Damien Sandow Show Will Eventually Happen and Be an Improvement over Miz TV

Ryan Dilbert@@ryandilbertWWE Lead WriterMay 22, 2013

Photo from WWE.com
Photo from WWE.com

Damien Sandow getting his own Piper's Pit-type show is inevitable, and it will have more claim to being awesome than Miz TV.

The fact that WWE hasn't put one of its best talkers in a recurring talk show yet is surprising. Sandow may or may not get to the point of winning world championships or being the company's top heel, but he's already a wizard with the microphone.

Having him follow in the tradition of Roddy Piper's iconic show, Chris Jericho's Highlight Reel and, most recently, Miz TV is as close as you can get to guaranteed success.

On a recent WWE SmackDown, Sandow proposed that very idea to Teddy Long. Long said he would consider it and had Sandow and Miz battle in the ring in the meantime. 

Miz won that match, but in a battle of talk shows, Sandow would win in convincing fashion.

As charming and natural as he is on stage, Miz's show hasn't had a long list of memorable moments. For every compelling showdown, like Kofi Kingston and Miz in October 2012 on the program, there has been awkward fare, like the Antonio Cesaro and Ric Flair segment on the 20th anniversary of WWE Raw.

Miz's run as a babyface has felt strained.

He's so naturally obnoxious and arrogant that trying to be heroic has been an uncomfortable fit. The Miz TV segments have highlighted that discomfort.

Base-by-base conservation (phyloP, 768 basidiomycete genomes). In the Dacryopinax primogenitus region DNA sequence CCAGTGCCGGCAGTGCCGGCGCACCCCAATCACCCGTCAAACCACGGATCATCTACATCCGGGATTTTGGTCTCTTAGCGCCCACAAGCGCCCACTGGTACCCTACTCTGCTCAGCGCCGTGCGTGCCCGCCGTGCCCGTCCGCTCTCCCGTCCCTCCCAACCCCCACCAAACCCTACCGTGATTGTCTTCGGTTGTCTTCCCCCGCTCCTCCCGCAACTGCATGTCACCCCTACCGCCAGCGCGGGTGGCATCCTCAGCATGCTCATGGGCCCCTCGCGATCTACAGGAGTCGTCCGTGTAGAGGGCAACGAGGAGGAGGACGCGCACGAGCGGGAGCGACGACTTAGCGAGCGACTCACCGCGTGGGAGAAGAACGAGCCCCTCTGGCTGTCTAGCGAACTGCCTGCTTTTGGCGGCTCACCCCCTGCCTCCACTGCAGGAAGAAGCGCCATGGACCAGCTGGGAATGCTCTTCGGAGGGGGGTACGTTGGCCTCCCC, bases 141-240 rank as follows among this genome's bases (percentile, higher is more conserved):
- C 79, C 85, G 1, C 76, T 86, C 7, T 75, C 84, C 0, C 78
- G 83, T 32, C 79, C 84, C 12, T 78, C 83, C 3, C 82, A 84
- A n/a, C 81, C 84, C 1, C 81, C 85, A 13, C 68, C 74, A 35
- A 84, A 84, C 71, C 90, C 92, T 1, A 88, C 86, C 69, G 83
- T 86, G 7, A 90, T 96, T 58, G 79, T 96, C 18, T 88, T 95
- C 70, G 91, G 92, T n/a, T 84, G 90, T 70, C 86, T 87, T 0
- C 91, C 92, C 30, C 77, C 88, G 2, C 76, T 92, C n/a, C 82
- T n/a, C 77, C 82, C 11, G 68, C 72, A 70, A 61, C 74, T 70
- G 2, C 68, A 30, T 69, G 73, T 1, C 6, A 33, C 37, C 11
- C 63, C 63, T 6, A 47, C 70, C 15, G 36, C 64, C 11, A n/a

Sandow, on the other hand, is thriving as a self-righteous intellectual.

His shtick is custom-made for a talk show segment. The fact that he mentioned it on TV is likely an indication the WWE is setting things up for later.

His guests will have to fend off his insults while Sandow pities them for being ignoramuses. Sandow will reach deep down into his stock of rarely used vocabulary to great effect.

His performance opposite a reunited D-Generation X is a preview of the type of moment fans could expect to see regularly on his own show.

He called Shawn Michaels and company crass, barbaric buffoons before getting walloped by them. While Sandow could sometimes attack his guests, like Piper did to Jimmy Snuka in 1984, watching Sandow getting knocked around in response to his insults would be fine entertainment as well.

His ongoing mission to cleanse and educate the masses makes his show easy to write. Bring on WWE's least educated and least refined members and have Sandow try to save them. 

It's a way to have Sandow consistently be on WWE programming and make use of his verbal talents. That way, he doesn't have to be in the company's prominent feuds to get any airtime—he can simply host the men involved in those feuds.

Eventually that will lead to him colliding with a major star and perhaps earning a spot higher than where he currently resides.

Sandow's truncated search for an apprentice also previewed how a Sandow-centered show could look. Those segments were fun and fresh.

WWE doesn't need to hand Sandow something as formulaic as the apprentice search, but giving him that much airtime more often is sure to make WWE's weekly shows better. WWE Creative's job boils down to finding ways to maximize the roster's strength.

Sandow's strength is taking verbal jabs, so give him a mic and a time slot and watch him work.

Piper's Pit was a showcase of Piper's instability. The Highlight Reel was a showcase of Jericho's charisma. When WWE decides to create The Damien Sandow Show, it will serve as a showcase to one of the company's masters of the microphone, overtaking Miz TV along the way.